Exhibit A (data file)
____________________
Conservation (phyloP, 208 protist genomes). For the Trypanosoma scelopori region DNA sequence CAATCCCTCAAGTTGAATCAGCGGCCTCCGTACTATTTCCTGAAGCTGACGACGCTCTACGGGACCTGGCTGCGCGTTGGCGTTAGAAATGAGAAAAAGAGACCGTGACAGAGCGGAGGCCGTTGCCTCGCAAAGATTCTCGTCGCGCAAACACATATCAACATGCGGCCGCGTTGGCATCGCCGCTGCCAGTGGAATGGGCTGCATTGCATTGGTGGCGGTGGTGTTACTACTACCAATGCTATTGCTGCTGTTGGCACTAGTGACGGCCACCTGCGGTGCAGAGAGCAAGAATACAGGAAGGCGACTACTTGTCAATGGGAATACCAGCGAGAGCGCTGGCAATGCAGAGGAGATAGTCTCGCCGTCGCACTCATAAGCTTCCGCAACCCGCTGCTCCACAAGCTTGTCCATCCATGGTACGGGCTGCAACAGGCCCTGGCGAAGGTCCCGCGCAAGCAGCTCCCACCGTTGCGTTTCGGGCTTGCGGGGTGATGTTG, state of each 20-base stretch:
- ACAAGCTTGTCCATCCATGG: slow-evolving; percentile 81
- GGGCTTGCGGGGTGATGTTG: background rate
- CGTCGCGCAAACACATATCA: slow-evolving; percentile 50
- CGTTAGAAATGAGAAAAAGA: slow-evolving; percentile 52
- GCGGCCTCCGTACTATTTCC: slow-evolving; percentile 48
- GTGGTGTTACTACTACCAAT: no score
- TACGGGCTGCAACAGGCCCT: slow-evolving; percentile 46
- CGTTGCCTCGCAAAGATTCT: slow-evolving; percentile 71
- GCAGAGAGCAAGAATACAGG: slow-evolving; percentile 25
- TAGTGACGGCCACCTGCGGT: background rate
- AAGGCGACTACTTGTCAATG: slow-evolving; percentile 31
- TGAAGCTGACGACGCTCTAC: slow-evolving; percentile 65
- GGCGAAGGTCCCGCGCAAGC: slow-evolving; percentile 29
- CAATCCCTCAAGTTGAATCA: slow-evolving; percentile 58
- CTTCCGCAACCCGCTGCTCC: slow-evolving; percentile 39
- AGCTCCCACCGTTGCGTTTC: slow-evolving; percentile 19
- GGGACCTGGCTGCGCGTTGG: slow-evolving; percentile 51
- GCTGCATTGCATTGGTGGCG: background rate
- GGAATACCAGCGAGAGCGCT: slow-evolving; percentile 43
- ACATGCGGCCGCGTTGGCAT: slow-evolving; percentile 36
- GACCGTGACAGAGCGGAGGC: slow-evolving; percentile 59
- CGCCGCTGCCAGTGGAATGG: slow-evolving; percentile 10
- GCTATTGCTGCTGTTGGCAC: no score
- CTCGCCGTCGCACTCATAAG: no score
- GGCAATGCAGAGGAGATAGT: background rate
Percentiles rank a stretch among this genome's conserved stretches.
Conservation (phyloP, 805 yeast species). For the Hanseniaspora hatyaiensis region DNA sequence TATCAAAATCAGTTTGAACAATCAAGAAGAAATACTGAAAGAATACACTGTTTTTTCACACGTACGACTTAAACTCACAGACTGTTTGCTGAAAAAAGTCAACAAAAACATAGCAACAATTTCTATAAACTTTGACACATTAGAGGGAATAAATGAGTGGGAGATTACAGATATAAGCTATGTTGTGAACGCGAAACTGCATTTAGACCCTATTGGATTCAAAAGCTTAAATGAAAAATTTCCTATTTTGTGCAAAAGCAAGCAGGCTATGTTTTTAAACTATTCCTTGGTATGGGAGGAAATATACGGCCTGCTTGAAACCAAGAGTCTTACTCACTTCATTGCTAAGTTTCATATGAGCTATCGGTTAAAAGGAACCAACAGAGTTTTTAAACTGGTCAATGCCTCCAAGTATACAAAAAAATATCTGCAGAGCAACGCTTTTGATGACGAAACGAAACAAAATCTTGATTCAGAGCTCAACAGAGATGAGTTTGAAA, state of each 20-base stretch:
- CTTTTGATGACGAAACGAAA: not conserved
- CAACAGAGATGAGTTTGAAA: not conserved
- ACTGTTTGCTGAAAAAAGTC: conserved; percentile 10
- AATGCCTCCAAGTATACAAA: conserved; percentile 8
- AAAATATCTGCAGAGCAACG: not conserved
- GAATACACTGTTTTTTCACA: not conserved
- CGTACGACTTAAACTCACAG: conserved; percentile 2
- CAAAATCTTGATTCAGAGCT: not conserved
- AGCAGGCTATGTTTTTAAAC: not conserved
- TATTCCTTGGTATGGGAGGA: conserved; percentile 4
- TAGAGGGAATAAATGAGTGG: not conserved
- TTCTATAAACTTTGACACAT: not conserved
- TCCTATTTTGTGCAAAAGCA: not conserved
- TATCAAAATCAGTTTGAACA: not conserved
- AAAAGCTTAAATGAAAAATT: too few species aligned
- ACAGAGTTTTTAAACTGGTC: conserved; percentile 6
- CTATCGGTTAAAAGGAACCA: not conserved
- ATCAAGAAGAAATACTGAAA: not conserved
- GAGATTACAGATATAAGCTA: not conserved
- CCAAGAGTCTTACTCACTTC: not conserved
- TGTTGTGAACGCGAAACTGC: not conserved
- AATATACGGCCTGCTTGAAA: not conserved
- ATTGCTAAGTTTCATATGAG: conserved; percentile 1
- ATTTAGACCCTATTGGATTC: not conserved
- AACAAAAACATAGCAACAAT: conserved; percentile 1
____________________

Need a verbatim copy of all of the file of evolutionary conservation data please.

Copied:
Conservation (phyloP, 208 protist genomes). For the Trypanosoma scelopori region DNA sequence CAATCCCTCAAGTTGAATCAGCGGCCTCCGTACTATTTCCTGAAGCTGACGACGCTCTACGGGACCTGGCTGCGCGTTGGCGTTAGAAATGAGAAAAAGAGACCGTGACAGAGCGGAGGCCGTTGCCTCGCAAAGATTCTCGTCGCGCAAACACATATCAACATGCGGCCGCGTTGGCATCGCCGCTGCCAGTGGAATGGGCTGCATTGCATTGGTGGCGGTGGTGTTACTACTACCAATGCTATTGCTGCTGTTGGCACTAGTGACGGCCACCTGCGGTGCAGAGAGCAAGAATACAGGAAGGCGACTACTTGTCAATGGGAATACCAGCGAGAGCGCTGGCAATGCAGAGGAGATAGTCTCGCCGTCGCACTCATAAGCTTCCGCAACCCGCTGCTCCACAAGCTTGTCCATCCATGGTACGGGCTGCAACAGGCCCTGGCGAAGGTCCCGCGCAAGCAGCTCCCACCGTTGCGTTTCGGGCTTGCGGGGTGATGTTG, state of each 20-base stretch:
- ACAAGCTTGTCCATCCATGG: slow-evolving; percentile 81
- GGGCTTGCGGGGTGATGTTG: background rate
- CGTCGCGCAAACACATATCA: slow-evolving; percentile 50
- CGTTAGAAATGAGAAAAAGA: slow-evolving; percentile 52
- GCGGCCTCCGTACTATTTCC: slow-evolving; percentile 48
- GTGGTGTTACTACTACCAAT: no score
- TACGGGCTGCAACAGGCCCT: slow-evolving; percentile 46
- CGTTGCCTCGCAAAGATTCT: slow-evolving; percentile 71
- GCAGAGAGCAAGAATACAGG: slow-evolving; percentile 25
- TAGTGACGGCCACCTGCGGT: background rate
- AAGGCGACTACTTGTCAATG: slow-evolving; percentile 31
- TGAAGCTGACGACGCTCTAC: slow-evolving; percentile 65
- GGCGAAGGTCCCGCGCAAGC: slow-evolving; percentile 29
- CAATCCCTCAAGTTGAATCA: slow-evolving; percentile 58
- CTTCCGCAACCCGCTGCTCC: slow-evolving; percentile 39
- AGCTCCCACCGTTGCGTTTC: slow-evolving; percentile 19
- GGGACCTGGCTGCGCGTTGG: slow-evolving; percentile 51
- GCTGCATTGCATTGGTGGCG: background rate
- GGAATACCAGCGAGAGCGCT: slow-evolving; percentile 43
- ACATGCGGCCGCGTTGGCAT: slow-evolving; percentile 36
- GACCGTGACAGAGCGGAGGC: slow-evolving; percentile 59
- CGCCGCTGCCAGTGGAATGG: slow-evolving; percentile 10
- GCTATTGCTGCTGTTGGCAC: no score
- CTCGCCGTCGCACTCATAAG: no score
- GGCAATGCAGAGGAGATAGT: background rate
Percentiles rank a stretch among this genome's conserved stretches.
Conservation (phyloP, 805 yeast species). For the Hanseniaspora hatyaiensis region DNA sequence TATCAAAATCAGTTTGAACAATCAAGAAGAAATACTGAAAGAATACACTGTTTTTTCACACGTACGACTTAAACTCACAGACTGTTTGCTGAAAAAAGTCAACAAAAACATAGCAACAATTTCTATAAACTTTGACACATTAGAGGGAATAAATGAGTGGGAGATTACAGATATAAGCTATGTTGTGAACGCGAAACTGCATTTAGACCCTATTGGATTCAAAAGCTTAAATGAAAAATTTCCTATTTTGTGCAAAAGCAAGCAGGCTATGTTTTTAAACTATTCCTTGGTATGGGAGGAAATATACGGCCTGCTTGAAACCAAGAGTCTTACTCACTTCATTGCTAAGTTTCATATGAGCTATCGGTTAAAAGGAACCAACAGAGTTTTTAAACTGGTCAATGCCTCCAAGTATACAAAAAAATATCTGCAGAGCAACGCTTTTGATGACGAAACGAAACAAAATCTTGATTCAGAGCTCAACAGAGATGAGTTTGAAA, state of each 20-base stretch:
- CTTTTGATGACGAAACGAAA: not conserved
- CAACAGAGATGAGTTTGAAA: not conserved
- ACTGTTTGCTGAAAAAAGTC: conserved; percentile 10
- AATGCCTCCAAGTATACAAA: conserved; percentile 8
- AAAATATCTGCAGAGCAACG: not conserved
- GAATACACTGTTTTTTCACA: not conserved
- CGTACGACTTAAACTCACAG: conserved; percentile 2
- CAAAATCTTGATTCAGAGCT: not conserved
- AGCAGGCTATGTTTTTAAAC: not conserved
- TATTCCTTGGTATGGGAGGA: conserved; percentile 4
- TAGAGGGAATAAATGAGTGG: not conserved
- TTCTATAAACTTTGACACAT: not conserved
- TCCTATTTTGTGCAAAAGCA: not conserved
- TATCAAAATCAGTTTGAACA: not conserved
- AAAAGCTTAAATGAAAAATT: too few species aligned
- ACAGAGTTTTTAAACTGGTC: conserved; percentile 6
- CTATCGGTTAAAAGGAACCA: not conserved
- ATCAAGAAGAAATACTGAAA: not conserved
- GAGATTACAGATATAAGCTA: not conserved
- CCAAGAGTCTTACTCACTTC: not conserved
- TGTTGTGAACGCGAAACTGC: not conserved
- AATATACGGCCTGCTTGAAA: not conserved
- ATTGCTAAGTTTCATATGAG: conserved; percentile 1
- ATTTAGACCCTATTGGATTC: not conserved
- AACAAAAACATAGCAACAAT: conserved; percentile 1